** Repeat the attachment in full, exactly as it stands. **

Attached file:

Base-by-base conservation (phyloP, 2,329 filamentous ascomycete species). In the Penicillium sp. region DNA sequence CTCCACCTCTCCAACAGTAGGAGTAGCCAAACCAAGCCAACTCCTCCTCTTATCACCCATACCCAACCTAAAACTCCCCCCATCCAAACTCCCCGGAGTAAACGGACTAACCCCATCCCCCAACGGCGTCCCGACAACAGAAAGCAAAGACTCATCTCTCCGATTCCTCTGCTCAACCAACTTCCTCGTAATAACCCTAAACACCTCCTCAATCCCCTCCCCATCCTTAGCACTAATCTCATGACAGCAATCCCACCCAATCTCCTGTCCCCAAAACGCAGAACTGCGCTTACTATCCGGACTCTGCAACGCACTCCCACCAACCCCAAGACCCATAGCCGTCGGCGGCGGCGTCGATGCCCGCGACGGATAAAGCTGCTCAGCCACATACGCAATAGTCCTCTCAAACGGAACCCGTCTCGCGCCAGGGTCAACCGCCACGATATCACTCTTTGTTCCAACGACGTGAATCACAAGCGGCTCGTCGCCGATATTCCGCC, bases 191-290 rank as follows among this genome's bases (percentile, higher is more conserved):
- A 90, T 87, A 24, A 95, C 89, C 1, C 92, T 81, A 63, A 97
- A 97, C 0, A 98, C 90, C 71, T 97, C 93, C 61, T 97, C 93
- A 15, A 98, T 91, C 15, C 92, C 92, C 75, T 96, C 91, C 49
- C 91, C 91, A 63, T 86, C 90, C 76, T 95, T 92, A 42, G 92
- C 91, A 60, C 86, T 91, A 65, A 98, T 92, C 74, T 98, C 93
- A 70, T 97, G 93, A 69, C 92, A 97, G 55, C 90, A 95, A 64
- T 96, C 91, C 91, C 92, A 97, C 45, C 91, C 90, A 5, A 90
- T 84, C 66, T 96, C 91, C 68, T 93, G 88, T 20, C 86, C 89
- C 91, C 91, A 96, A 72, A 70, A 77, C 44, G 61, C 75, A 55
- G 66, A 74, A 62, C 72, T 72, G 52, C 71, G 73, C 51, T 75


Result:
Base-by-base conservation (phyloP, 2,329 filamentous ascomycete species). In the Penicillium sp. region DNA sequence CTCCACCTCTCCAACAGTAGGAGTAGCCAAACCAAGCCAACTCCTCCTCTTATCACCCATACCCAACCTAAAACTCCCCCCATCCAAACTCCCCGGAGTAAACGGACTAACCCCATCCCCCAACGGCGTCCCGACAACAGAAAGCAAAGACTCATCTCTCCGATTCCTCTGCTCAACCAACTTCCTCGTAATAACCCTAAACACCTCCTCAATCCCCTCCCCATCCTTAGCACTAATCTCATGACAGCAATCCCACCCAATCTCCTGTCCCCAAAACGCAGAACTGCGCTTACTATCCGGACTCTGCAACGCACTCCCACCAACCCCAAGACCCATAGCCGTCGGCGGCGGCGTCGATGCCCGCGACGGATAAAGCTGCTCAGCCACATACGCAATAGTCCTCTCAAACGGAACCCGTCTCGCGCCAGGGTCAACCGCCACGATATCACTCTTTGTTCCAACGACGTGAATCACAAGCGGCTCGTCGCCGATATTCCGCC, bases 191-290 rank as follows among this genome's bases (percentile, higher is more conserved):
- A 90, T 87, A 24, A 95, C 89, C 1, C 92, T 81, A 63, A 97
- A 97, C 0, A 98, C 90, C 71, T 97, C 93, C 61, T 97, C 93
- A 15, A 98, T 91, C 15, C 92, C 92, C 75, T 96, C 91, C 49
- C 91, C 91, A 63, T 86, C 90, C 76, T 95, T 92, A 42, G 92
- C 91, A 60, C 86, T 91, A 65, A 98, T 92, C 74, T 98, C 93
- A 70, T 97, G 93, A 69, C 92, A 97, G 55, C 90, A 95, A 64
- T 96, C 91, C 91, C 92, A 97, C 45, C 91, C 90, A 5, A 90
- T 84, C 66, T 96, C 91, C 68, T 93, G 88, T 20, C 86, C 89
- C 91, C 91, A 96, A 72, A 70, A 77, C 44, G 61, C 75, A 55
- G 66, A 74, A 62, C 72, T 72, G 52, C 71, G 73, C 51, T 75